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Growth Response of Canada Thistle to the Increase in CO2 Experienced Over the Course of the Industrial Revolution
Ziska, L.H.  2003.  The impact of nitrogen supply on the potential response of a noxious, invasive weed, Canada thistle (Cirsium arvense) to recent increases in atmospheric carbon dioxide.  Physiologia Plantarum 119: 105-112.

What was done
Canada thistle (Cirsium arvense L. Scop.), which the author describes as "the most frequently listed noxious weed species in surveys of the continental United States and southern Canada," was grown in pots that were watered to the drip point daily with one of three complete nutrient solutions that differed only in nitrogen (N) concentration (3.0, 6.0 or 14.5 mM) in controlled environment chambers maintained at 287 and 373 ppm CO2 from seeding until flowering, which occurred at 77 days after seeding (DAS).

What was learned
The author reports that "N supply did not affect the relative response to CO2 for any measured vegetative parameter up to 77 DAS."  Hence, averaged across the three nitrogen treatments, we find that the 86 ppm increase in atmospheric CO2 concentration employed in this study increased total plant biomass by 65.5%, which for the full 100 ppm CO2 increase experienced over the course of the Industrial Revolution (initial value ~275 ppm, current value ~375 ppm) translates into an approximate 76% biomass increase.

What it means
To assess the significance of this finding, it is necessary to compare it with what would be expected for crops with which Canada thistle competes.  Fortunately, Mayeux et al. (1997) have obtained this information for two varieties of wheat (Triticum aestivum L. cv. Seri M82 and Yaqui 54).  From their data it can be calculated that the 100 ppm increase in atmospheric CO2 concentration experienced over the course of the Industrial Revolution should have produced yield increases of 70% and 74%, respectively, for the Seri and Yaqui cultivars growing under well-watered conditions comparable to those employed in Ziska's study.  In addition, based on the voluminous data summarized by Idso and Idso (2000) for the world's major food crops, the calculations we have made for well-watered wheat can be scaled to derive comparable well-watered mean CO2-induced growth enhancement values of 84% for other C3 cereals, 74% for legumes, and 80% for root and tuber crops.  Hence, it would appear that the CO2-induced growth enhancement likely experienced by Canada thistle over the course of the Industrial Revolution was not much different from the growth enhancements that were likely experienced by many of the crops with which it competes.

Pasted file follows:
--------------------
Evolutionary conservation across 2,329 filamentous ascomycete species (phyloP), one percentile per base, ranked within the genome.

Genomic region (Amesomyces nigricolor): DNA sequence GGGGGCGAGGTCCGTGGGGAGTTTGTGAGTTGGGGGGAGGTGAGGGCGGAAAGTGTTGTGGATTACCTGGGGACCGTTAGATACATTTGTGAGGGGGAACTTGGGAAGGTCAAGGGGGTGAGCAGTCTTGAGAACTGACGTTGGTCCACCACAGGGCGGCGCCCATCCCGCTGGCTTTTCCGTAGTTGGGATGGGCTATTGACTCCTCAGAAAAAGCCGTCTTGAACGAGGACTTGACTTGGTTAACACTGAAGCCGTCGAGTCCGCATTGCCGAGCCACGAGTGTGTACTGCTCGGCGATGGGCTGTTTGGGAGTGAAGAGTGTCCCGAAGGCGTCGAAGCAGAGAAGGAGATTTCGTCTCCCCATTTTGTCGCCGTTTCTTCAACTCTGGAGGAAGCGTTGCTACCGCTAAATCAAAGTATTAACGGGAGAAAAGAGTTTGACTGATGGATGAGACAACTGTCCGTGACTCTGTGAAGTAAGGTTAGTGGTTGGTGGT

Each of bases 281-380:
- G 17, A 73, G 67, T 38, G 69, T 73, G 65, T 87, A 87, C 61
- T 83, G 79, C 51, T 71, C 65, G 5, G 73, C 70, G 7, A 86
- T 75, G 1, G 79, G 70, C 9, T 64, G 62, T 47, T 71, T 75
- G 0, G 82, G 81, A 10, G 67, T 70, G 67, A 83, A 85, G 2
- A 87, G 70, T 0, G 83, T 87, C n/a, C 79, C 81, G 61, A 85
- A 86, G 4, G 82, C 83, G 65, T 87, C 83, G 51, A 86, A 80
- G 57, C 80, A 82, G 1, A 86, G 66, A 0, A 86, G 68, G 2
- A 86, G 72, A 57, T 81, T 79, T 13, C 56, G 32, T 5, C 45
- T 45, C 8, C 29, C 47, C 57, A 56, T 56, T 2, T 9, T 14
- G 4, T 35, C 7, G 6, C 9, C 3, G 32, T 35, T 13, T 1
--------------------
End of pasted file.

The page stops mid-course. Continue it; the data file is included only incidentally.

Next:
Idso, C.D. and Idso, K.E.  2000. Forecasting world food supplies: The impact of the rising atmospheric CO2 concentration.  Technology 7S: 33-55.

Mayeux, H.S., Johnson, H.B., Polley, H.W. and Malone, S.R.  1997.  Yield of wheat across a subambient carbon dioxide gradient.  Global Change Biology 3: 269-278.

Reviewed 31 December 2003